French Violet
 
About these coordinates     Color coordinates
Hex triplet#8806CE
HSV       (h, s, v)(279°, 97%, 81%)
sRGBB  (rgb)(136, 6, 206)
SourcePourpre.com[failed verification]
ISCC–NBS descriptorVivid violet
B: Normalized to [0–255] (byte)
H: Normalized to [0–100] (hundred)

At right is displayed the color French violet, which is the tone of violet that is called violet in the Pourpre.com color list, a color list widely popular in France.

Japanese violet

Violet (JTC)
 
About these coordinates     Color coordinates
Hex triplet#5B3256
HSV       (h, s, v)(307°, 45%, 36[29]%)
sRGBB  (rgb)(91, 50, 86)
SourceJTC
ISCC–NBS descriptorDark reddish purple
B: Normalized to [0–255] (byte)
H: Normalized to [0–100] (hundred)

The color Japanese violet is shown at right.

This is the color called "violet" in the traditional Japanese colors group, a group of colors in use since beginning in 660 CE in the form of various dyes that are used in designing kimono.[30][31]

The name of this color in Japanese is sumire-iro, meaning "violet color".

Spanish violet

Violet (G&S)
 
About these coordinates     Color coordinates
Hex triplet#4C2882
HSV       (h, s, v)(264°, 69%, 51%)
sRGBB  (rgb)(76, 40, 130)
SourceGallego and Sanz[32]
ISCC–NBS descriptorDeep violet
B: Normalized to [0–255] (byte)
H: Normalized to [0–100] (hundred)

Spanish violet is the color that is called Violeta (the Spanish word for "violet") in the Guía de coloraciones (Guide to colorations) by Rosa Gallego and Juan Carlos Sanz, a color dictionary published in 2005 that is widely popular in the Hispanophone realm.

Russian violet

Russian Violet
 
About these coordinates     Color coordinates
Hex triplet#32174D
HSV       (h, s, v)(270°, 70%, 30%)
sRGBB  (rgb)(50, 23, 77)
SourceISCC-NBS
ISCC–NBS descriptorDeep violet
B: Normalized to [0–255] (byte)
H: Normalized to [0–100] (hundred)

The color Russian violet is displayed at right.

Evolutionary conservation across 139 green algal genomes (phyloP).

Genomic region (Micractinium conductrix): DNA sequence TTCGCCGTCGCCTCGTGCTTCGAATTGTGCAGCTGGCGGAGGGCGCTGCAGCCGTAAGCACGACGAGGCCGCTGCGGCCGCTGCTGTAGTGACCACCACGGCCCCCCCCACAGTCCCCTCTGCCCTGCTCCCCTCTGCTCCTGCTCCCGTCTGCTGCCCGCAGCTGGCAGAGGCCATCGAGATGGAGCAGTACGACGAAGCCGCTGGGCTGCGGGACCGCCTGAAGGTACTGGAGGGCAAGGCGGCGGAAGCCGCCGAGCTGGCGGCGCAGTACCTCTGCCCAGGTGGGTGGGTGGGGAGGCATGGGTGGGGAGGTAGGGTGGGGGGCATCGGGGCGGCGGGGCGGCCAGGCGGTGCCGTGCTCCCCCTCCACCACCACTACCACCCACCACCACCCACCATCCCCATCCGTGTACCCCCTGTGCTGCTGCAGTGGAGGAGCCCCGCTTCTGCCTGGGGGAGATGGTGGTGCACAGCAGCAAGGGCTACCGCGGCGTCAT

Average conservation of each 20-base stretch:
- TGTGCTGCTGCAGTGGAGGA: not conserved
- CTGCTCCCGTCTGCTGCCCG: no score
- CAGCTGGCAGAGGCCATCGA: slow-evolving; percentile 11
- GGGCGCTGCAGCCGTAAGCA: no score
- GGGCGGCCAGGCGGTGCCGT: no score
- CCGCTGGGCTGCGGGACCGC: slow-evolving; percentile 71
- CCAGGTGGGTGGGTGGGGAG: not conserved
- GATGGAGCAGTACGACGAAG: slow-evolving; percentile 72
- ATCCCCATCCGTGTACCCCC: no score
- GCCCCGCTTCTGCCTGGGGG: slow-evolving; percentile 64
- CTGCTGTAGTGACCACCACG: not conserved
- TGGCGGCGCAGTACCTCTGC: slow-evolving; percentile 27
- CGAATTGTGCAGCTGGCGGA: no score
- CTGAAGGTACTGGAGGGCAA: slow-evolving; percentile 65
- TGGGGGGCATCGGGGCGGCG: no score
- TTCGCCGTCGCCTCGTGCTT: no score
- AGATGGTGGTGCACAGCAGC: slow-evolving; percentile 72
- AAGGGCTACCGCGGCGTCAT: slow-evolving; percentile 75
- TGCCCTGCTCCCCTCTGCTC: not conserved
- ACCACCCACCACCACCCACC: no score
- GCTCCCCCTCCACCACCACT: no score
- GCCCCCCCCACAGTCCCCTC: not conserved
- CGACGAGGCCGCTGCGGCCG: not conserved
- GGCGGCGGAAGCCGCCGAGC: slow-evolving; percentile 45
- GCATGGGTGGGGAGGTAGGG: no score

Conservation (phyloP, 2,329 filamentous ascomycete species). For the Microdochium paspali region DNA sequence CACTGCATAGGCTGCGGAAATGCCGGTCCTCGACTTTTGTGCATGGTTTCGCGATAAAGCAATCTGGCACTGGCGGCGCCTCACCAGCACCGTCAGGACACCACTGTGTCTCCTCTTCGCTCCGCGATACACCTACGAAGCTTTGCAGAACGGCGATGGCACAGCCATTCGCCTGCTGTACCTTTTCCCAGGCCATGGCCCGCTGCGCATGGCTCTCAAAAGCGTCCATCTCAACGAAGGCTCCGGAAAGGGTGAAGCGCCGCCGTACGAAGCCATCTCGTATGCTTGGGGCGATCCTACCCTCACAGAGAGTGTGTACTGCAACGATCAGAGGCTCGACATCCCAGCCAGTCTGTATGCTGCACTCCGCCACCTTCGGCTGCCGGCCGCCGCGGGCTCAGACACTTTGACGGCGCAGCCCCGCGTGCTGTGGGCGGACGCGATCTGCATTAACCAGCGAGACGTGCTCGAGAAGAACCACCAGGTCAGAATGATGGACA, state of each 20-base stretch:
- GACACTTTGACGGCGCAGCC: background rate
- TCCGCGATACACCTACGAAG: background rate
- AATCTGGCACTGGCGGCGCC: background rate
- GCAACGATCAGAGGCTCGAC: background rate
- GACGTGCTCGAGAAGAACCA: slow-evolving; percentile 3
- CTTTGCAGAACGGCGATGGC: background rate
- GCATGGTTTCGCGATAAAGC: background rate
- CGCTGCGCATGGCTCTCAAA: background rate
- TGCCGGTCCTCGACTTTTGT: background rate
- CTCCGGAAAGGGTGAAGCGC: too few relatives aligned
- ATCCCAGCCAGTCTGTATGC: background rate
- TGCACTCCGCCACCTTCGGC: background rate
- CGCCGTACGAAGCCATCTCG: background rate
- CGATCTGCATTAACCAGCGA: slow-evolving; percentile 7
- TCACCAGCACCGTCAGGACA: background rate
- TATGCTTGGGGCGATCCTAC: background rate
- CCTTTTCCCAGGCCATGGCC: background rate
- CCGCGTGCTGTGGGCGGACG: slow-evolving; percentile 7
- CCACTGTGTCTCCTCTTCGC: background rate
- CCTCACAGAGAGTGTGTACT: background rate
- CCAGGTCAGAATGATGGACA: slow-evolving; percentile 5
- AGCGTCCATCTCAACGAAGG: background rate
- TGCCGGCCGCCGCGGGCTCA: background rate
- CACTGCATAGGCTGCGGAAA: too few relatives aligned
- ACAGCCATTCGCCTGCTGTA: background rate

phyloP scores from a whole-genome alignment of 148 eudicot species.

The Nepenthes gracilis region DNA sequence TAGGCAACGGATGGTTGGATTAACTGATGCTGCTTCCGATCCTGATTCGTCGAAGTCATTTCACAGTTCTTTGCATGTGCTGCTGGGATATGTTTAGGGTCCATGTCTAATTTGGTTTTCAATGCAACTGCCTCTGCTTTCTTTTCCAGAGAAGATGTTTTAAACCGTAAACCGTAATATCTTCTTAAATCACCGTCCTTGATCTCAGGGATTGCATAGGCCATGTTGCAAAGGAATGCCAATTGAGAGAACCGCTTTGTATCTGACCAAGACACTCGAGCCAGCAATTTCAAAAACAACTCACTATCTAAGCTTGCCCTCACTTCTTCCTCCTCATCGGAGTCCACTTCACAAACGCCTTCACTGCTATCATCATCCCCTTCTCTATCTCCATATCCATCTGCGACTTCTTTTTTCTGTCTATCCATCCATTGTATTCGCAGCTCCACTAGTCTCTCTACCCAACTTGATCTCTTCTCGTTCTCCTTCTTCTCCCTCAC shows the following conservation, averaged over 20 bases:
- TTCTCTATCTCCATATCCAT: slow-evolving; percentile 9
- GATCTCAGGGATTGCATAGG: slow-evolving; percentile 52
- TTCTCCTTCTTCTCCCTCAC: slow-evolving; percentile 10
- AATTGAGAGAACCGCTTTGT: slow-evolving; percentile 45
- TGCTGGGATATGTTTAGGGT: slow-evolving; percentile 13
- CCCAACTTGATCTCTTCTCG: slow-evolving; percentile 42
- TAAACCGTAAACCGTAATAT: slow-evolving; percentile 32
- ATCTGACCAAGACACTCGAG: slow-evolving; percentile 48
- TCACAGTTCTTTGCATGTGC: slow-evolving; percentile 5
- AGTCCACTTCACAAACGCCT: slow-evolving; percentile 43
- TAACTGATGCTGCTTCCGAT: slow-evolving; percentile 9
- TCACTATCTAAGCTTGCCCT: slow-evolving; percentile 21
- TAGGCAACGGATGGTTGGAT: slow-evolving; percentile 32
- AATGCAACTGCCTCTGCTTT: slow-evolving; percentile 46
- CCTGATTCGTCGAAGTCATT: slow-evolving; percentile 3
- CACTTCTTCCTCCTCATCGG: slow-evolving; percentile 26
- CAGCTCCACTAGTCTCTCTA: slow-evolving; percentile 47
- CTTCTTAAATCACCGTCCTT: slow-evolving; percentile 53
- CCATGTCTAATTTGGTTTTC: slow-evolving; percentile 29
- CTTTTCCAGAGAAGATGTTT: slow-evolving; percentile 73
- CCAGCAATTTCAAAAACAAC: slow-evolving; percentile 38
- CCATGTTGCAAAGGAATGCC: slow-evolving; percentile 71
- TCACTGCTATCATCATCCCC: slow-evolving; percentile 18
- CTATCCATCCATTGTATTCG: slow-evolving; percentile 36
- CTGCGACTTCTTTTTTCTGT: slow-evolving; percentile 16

The first recorded use of Russian violet as a color name in English was in 1926.[33]

Grape

Grape
 
About these coordinates     Color coordinates
Hex triplet#6F2DA8
HSV       (h, s, v)(272°, 73%, 65%)
sRGBB  (rgb)(111, 45, 168)
SourceCrayola
ISCC–NBS descriptorVivid violet
B: Normalized to [0–255] (byte)
H: Normalized to [0–100] (hundred)

Grape is a color that is a representation of the color of grapes.

Fresh purple grapes
Fresh purple grapes

It is currently unknown when grape was first used as a color name in English, but in 1994, "grape" was made into one of the Crayola Magic Scent crayon colors.

Lavender

Lavender
 
About these coordinates     Color coordinates
Hex triplet#B57EDC
HSV       (h, s, v)(275°, 43%, 86[34]%)
sRGBB  (rgb)(181, 126, 220)
SourceMaerz and Paul[35]
ISCC–NBS descriptorStrong purple
B: Normalized to [0–255] (byte)
H: Normalized to [0–100] (hundred)

At right is displayed the color lavender. This color may also be called lavender (floral) or floral lavender to distinguish it from the web color lavender. It is the color of the central part of the lavender flower.

The first recorded use of the word lavender as a color term in English was in 1705.[36]

Lavender flowers
Lavender flowers

Since the color lavender has a hue code of 275, it may be regarded as a light tone of violet.

Mauve

Mauve (Mallow)
 
About these coordinates     Color coordinates
Hex triplet#E0B0FF
HSV       (h, s, v)(276°, 31%, 100[37]%)
sRGBB  (rgb)(224, 176, 255)
SourceMaerz and Paul[38]
ISCC–NBS descriptorBrilliant purple
B: Normalized to [0–255] (byte)
H: Normalized to [0–100] (hundred)

Mauve (from the French form of Malva "mallow") is a color that is named after the mallow flower. Another name for the color is mallow[39] with the first recorded use of mallow as a color name in English in 1611.[40]

Mallow (mauve) flowers
Mallow (mauve) flowers

Since the color mauve has a hue code of 276, it may be regarded as a pale tone of violet.

Wisteria

Wisteria
 
About these coordinates     Color coordinates
Hex triplet#C9A0DC
HSV       (h, s, v)(281°, 27%, 86%)
sRGBB  (rgb)(201, 160, 220)
SourceCrayola
ISCC–NBS descriptorLight purple
B: Normalized to [0–255] (byte)
H: Normalized to [0–100] (hundred)

Displayed at right is the color wisteria.

It represents the color of wisteria blooms. A crayon of this color and name was formulated by Crayola in 1993.

See also

References

  1. ^ "Color Violet". Retrieved 18 May 2018.
  2. ^ Fehrman, K.R.; Fehrman, C. (2004). Color - the secret influence. Upper Saddle River: Pearson Education.
  3. ^ Matschi, M. (2005). "Color terms in English: Onomasiological and Semasiological aspects". Onomasiology Online. 5: 56-139.
  4. ^ Spence, N. (1989). "The Linguistic Field of Colour Terms in French". Zeitschrift für romanische Philologie. 105 (5–6): 472-497. doi:10.1515/zrph.1989.105.5-6.472.